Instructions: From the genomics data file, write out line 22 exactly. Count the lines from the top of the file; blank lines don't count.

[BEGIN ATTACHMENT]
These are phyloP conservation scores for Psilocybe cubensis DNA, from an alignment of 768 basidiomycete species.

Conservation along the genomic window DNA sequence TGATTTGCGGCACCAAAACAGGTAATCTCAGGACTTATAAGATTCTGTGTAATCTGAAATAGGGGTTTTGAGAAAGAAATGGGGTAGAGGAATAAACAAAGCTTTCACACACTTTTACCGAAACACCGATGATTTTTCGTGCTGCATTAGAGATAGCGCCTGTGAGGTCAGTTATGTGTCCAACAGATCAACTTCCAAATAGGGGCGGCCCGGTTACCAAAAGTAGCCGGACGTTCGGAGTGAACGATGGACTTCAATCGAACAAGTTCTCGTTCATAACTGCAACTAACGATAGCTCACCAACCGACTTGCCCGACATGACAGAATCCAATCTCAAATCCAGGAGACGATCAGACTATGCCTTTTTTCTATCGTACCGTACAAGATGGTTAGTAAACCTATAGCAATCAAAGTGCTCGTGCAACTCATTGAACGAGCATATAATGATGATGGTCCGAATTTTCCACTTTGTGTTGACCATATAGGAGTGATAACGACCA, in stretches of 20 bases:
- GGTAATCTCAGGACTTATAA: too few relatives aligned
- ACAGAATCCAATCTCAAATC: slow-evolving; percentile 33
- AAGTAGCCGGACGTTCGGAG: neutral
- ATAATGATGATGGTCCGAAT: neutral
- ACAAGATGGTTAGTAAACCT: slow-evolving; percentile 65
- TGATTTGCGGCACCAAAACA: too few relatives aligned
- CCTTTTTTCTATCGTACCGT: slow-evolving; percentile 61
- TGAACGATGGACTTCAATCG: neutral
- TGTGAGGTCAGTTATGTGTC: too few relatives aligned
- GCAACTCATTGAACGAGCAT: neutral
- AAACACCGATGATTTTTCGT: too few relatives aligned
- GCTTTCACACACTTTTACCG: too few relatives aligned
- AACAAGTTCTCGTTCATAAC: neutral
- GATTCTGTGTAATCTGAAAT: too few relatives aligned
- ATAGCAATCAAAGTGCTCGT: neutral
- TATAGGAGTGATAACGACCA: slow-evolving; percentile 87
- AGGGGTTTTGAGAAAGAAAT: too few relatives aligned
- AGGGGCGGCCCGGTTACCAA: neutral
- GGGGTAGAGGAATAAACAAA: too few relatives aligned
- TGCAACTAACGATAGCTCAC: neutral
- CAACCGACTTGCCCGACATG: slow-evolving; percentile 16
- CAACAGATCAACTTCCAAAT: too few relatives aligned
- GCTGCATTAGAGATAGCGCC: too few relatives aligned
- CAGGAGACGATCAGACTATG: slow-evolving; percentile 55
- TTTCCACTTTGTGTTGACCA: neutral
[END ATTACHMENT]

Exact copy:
- TGCAACTAACGATAGCTCAC: neutral